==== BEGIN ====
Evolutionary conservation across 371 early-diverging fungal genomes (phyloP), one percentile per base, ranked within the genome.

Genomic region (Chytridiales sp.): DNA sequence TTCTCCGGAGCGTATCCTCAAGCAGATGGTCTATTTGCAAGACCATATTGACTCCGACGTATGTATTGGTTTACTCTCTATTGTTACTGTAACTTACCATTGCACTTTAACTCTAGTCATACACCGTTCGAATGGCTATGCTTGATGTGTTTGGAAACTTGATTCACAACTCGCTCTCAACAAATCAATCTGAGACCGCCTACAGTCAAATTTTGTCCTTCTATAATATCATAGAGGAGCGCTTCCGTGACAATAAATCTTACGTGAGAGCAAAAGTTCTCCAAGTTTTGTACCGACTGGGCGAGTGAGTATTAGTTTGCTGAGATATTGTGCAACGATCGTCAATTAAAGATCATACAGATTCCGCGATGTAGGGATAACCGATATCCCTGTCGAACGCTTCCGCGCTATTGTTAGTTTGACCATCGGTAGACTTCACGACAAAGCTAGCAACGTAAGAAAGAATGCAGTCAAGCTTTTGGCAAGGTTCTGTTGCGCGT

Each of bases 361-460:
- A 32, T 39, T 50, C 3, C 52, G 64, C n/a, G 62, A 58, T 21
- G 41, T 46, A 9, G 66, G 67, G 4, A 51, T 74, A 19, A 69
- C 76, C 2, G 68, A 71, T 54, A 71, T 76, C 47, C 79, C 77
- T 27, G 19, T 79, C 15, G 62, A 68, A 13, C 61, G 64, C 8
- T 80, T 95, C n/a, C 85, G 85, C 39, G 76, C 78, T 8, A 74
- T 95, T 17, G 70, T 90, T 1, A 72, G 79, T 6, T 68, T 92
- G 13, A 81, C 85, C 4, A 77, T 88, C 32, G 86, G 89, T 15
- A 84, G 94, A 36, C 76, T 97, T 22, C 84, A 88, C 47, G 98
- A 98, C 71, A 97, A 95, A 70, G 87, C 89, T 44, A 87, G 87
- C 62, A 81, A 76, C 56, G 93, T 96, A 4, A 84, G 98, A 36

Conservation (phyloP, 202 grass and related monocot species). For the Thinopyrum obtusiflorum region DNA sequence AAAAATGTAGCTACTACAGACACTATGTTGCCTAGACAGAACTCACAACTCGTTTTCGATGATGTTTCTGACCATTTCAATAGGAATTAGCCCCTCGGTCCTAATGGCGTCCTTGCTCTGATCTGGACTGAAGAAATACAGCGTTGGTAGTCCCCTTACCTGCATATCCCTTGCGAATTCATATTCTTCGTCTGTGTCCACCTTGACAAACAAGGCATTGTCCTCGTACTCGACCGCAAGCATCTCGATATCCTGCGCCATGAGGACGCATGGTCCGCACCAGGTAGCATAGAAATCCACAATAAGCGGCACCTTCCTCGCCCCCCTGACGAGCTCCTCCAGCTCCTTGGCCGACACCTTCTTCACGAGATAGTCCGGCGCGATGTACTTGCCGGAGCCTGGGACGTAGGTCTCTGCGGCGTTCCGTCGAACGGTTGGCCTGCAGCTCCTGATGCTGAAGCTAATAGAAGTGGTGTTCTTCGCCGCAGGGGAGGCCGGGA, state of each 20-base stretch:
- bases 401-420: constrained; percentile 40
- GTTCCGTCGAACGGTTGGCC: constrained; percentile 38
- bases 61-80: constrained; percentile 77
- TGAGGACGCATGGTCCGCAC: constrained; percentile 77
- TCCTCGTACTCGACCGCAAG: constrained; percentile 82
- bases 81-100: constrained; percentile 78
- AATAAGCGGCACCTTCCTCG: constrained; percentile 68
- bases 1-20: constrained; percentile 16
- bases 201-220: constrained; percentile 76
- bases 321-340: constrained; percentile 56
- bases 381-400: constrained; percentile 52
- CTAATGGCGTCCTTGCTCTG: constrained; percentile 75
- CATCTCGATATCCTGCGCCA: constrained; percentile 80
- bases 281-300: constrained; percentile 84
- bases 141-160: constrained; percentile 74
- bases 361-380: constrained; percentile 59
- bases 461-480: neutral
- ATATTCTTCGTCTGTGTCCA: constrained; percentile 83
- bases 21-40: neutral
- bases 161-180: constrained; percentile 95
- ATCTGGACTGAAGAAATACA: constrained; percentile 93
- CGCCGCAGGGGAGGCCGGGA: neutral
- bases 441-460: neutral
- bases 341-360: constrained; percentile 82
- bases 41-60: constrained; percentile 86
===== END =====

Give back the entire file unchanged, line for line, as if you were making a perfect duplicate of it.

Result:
Evolutionary conservation across 371 early-diverging fungal genomes (phyloP), one percentile per base, ranked within the genome.

Genomic region (Chytridiales sp.): DNA sequence TTCTCCGGAGCGTATCCTCAAGCAGATGGTCTATTTGCAAGACCATATTGACTCCGACGTATGTATTGGTTTACTCTCTATTGTTACTGTAACTTACCATTGCACTTTAACTCTAGTCATACACCGTTCGAATGGCTATGCTTGATGTGTTTGGAAACTTGATTCACAACTCGCTCTCAACAAATCAATCTGAGACCGCCTACAGTCAAATTTTGTCCTTCTATAATATCATAGAGGAGCGCTTCCGTGACAATAAATCTTACGTGAGAGCAAAAGTTCTCCAAGTTTTGTACCGACTGGGCGAGTGAGTATTAGTTTGCTGAGATATTGTGCAACGATCGTCAATTAAAGATCATACAGATTCCGCGATGTAGGGATAACCGATATCCCTGTCGAACGCTTCCGCGCTATTGTTAGTTTGACCATCGGTAGACTTCACGACAAAGCTAGCAACGTAAGAAAGAATGCAGTCAAGCTTTTGGCAAGGTTCTGTTGCGCGT

Each of bases 361-460:
- A 32, T 39, T 50, C 3, C 52, G 64, C n/a, G 62, A 58, T 21
- G 41, T 46, A 9, G 66, G 67, G 4, A 51, T 74, A 19, A 69
- C 76, C 2, G 68, A 71, T 54, A 71, T 76, C 47, C 79, C 77
- T 27, G 19, T 79, C 15, G 62, A 68, A 13, C 61, G 64, C 8
- T 80, T 95, C n/a, C 85, G 85, C 39, G 76, C 78, T 8, A 74
- T 95, T 17, G 70, T 90, T 1, A 72, G 79, T 6, T 68, T 92
- G 13, A 81, C 85, C 4, A 77, T 88, C 32, G 86, G 89, T 15
- A 84, G 94, A 36, C 76, T 97, T 22, C 84, A 88, C 47, G 98
- A 98, C 71, A 97, A 95, A 70, G 87, C 89, T 44, A 87, G 87
- C 62, A 81, A 76, C 56, G 93, T 96, A 4, A 84, G 98, A 36

Conservation (phyloP, 202 grass and related monocot species). For the Thinopyrum obtusiflorum region DNA sequence AAAAATGTAGCTACTACAGACACTATGTTGCCTAGACAGAACTCACAACTCGTTTTCGATGATGTTTCTGACCATTTCAATAGGAATTAGCCCCTCGGTCCTAATGGCGTCCTTGCTCTGATCTGGACTGAAGAAATACAGCGTTGGTAGTCCCCTTACCTGCATATCCCTTGCGAATTCATATTCTTCGTCTGTGTCCACCTTGACAAACAAGGCATTGTCCTCGTACTCGACCGCAAGCATCTCGATATCCTGCGCCATGAGGACGCATGGTCCGCACCAGGTAGCATAGAAATCCACAATAAGCGGCACCTTCCTCGCCCCCCTGACGAGCTCCTCCAGCTCCTTGGCCGACACCTTCTTCACGAGATAGTCCGGCGCGATGTACTTGCCGGAGCCTGGGACGTAGGTCTCTGCGGCGTTCCGTCGAACGGTTGGCCTGCAGCTCCTGATGCTGAAGCTAATAGAAGTGGTGTTCTTCGCCGCAGGGGAGGCCGGGA, state of each 20-base stretch:
- bases 401-420: constrained; percentile 40
- GTTCCGTCGAACGGTTGGCC: constrained; percentile 38
- bases 61-80: constrained; percentile 77
- TGAGGACGCATGGTCCGCAC: constrained; percentile 77
- TCCTCGTACTCGACCGCAAG: constrained; percentile 82
- bases 81-100: constrained; percentile 78
- AATAAGCGGCACCTTCCTCG: constrained; percentile 68
- bases 1-20: constrained; percentile 16
- bases 201-220: constrained; percentile 76
- bases 321-340: constrained; percentile 56
- bases 381-400: constrained; percentile 52
- CTAATGGCGTCCTTGCTCTG: constrained; percentile 75
- CATCTCGATATCCTGCGCCA: constrained; percentile 80
- bases 281-300: constrained; percentile 84
- bases 141-160: constrained; percentile 74
- bases 361-380: constrained; percentile 59
- bases 461-480: neutral
- ATATTCTTCGTCTGTGTCCA: constrained; percentile 83
- bases 21-40: neutral
- bases 161-180: constrained; percentile 95
- ATCTGGACTGAAGAAATACA: constrained; percentile 93
- CGCCGCAGGGGAGGCCGGGA: neutral
- bases 441-460: neutral
- bases 341-360: constrained; percentile 82
- bases 41-60: constrained; percentile 86